Another Pro-Choice Perspective

I was saddened by this week’s issue of The Student in which I found an article written by Andrew Kaake ’14 on abortion. The article, “The Principled Position: Defending Life,” examined the abortion debate from the perspective of a Christian Conservative in support of the debate’s “pro-life” side.

The content of this piece was nothing new, and therefore not worth fully rehashing. Instead, what I’d like to do is approach this issue from what I hope to be a more analytical perspective, something from which this particular author, in his callous treatment of women’s health issues, life, death and history itself, could perhaps learn a few things.

For me, what may be the most compelling aspect of abortion issues is language. There are two sides, “pro-life” and “pro-choice.” I wonder, though, how often we have examined what those two terms suggest in and of themselves. In deeming the anti-legalization perspective “pro-life,” the opposing side is implicitly “pro-death.” The pro-choice campaign, however, is not (nor will it ever be) about death, but rather about establishing rights that do not necessarily mean hundreds of women lining up every day for abortions. Choice means exactly what it says: choice. It is an all-encompassing perspective from which abortion can happen but isn’t a necessity. Ironically, being pro-choice can still mean the same outcome of being pro-life — having a child, giving it up for adoption or any other option that the pro-life campaign prefers.

The other linguistic function of this pro-life argument is couched in analogies and historical parallelism. The article compares abortion to the Holocaust, Stalin’s slaughter of civilians, slavery and virtually any other historical event in which death of any kind maintains a presence. These comparisons draw on and exploit the emotion of historical experience to gain a shocked and bewildered (though ultimately misinformed) following, something that is also a tactic used by politicians to create a fan base. The pain of historical experience is not something to be abused, and it’s a shame that Kaake not only felt that he had the need, but also the right, to do so in order to validate his opinion.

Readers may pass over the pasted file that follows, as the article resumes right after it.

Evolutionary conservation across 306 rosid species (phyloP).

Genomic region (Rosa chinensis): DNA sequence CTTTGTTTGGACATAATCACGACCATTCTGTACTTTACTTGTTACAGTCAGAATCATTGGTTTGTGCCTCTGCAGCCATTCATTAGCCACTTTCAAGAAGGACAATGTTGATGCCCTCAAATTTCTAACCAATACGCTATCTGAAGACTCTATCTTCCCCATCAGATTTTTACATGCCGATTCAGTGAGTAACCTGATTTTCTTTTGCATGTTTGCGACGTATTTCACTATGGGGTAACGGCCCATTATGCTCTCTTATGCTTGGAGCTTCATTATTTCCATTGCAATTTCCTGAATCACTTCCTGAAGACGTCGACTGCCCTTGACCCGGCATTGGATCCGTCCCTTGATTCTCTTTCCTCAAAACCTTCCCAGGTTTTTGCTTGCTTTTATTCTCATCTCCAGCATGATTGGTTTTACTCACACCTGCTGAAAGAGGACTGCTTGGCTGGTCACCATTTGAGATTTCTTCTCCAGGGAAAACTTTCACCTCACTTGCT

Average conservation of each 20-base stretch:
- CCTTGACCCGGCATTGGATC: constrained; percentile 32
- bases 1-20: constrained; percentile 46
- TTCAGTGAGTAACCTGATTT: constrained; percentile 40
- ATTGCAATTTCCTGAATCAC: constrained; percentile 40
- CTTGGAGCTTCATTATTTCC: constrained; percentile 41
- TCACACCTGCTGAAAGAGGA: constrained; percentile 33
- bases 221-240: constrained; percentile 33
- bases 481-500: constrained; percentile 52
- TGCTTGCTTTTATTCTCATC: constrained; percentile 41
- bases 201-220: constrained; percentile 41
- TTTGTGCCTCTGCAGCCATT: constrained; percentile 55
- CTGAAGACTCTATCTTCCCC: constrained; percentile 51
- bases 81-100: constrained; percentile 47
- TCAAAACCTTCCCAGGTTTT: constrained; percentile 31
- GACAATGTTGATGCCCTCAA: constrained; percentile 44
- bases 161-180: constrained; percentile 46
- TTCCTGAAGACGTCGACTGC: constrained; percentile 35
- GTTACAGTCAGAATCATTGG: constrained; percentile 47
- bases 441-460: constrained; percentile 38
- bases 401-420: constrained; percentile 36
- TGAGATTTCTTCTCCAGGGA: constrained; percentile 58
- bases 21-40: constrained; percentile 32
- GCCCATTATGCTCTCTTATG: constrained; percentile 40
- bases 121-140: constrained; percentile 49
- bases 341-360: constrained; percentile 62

“Taking a life is always wrong,” he argues, “except in war.” This, I believe, is a fascinating point because in this one, seemingly insignificant statement, the door has been opened into so many other political issues. Still, it was my impression that the pro-life campaign criticized pro-choice for its allegedly selective approach to which lives are worth ending or beginning. How is the argument that murder is wrong except in war logical according to these criticisms? This is the same selectivity pro-life alleges to be a staple in pro-choice. Thus, the politicized rhetoric of the abortion debate is sometimes steeped in confusing contradictions: taking life is wrong except under such-and-such conditions, the fetus has rights but the mother does not, and so on.

Lastly, something I’ve also noted in pro-life (and also in pro-choice) rhetoric is the stubborn finality by which opinions are formed and maintained. In the end, this is an issue that will result in little to no agreement between both sides. Everyone does have a right to his or her opinion, but the freedom to speak and be heard, just like the ability to draw on history to better understand the present, does not provide license to abuse that freedom. When these arguments are used for prescriptive, rather than informative, purposes, they ultimately become hurtful and insensitive. Some aspects of this debate (i.e. its implications for women’s rights and the experience of pregnancy itself) are more important for some than others, and they should not be, as they are in this article, trivialized. Above all, what is needed in the debate is empathy. There is a reason why most women like myself are pro-choice, and that rationale is directly linked to the experience (and often the trauma) of being a woman in a politically male world. It is therefore not surprising that this male student believes that the implications of the pro-life position are irrelevant for women’s rights, because he is not a woman. Obviously men have every right to form opinions about the matter, but in the end, legislation for or against the legalization of abortion does not affect them in the same way it would women.

While I respect Kaake’s right to express his opinion and appreciate his courage in publishing a highly conservative piece for a predominantly liberal campus, I cannot condone his methodology. His argument would have been far less upsetting had he calmly explained his reasoning without steeping his work in abusive historical comparison, hasty invalidation of various other components of the argument that matter to a great deal of people (namely women) and made sweeping assumptions about the ideological tenets of his opponent without doing the necessary research. Belief does not need to be relative. One can say, “If it were up to me, I wouldn’t legalize abortion” or “If it were up to me, I would legalize abortion” without unleashing centuries of ideological and political moral judgments. I advise him to next time frame his writing in a way that is just as respectful of alternative opinions as I hope these few paragraphs of my own have been.

This article first appeared on and was contributed to The Student by the original author.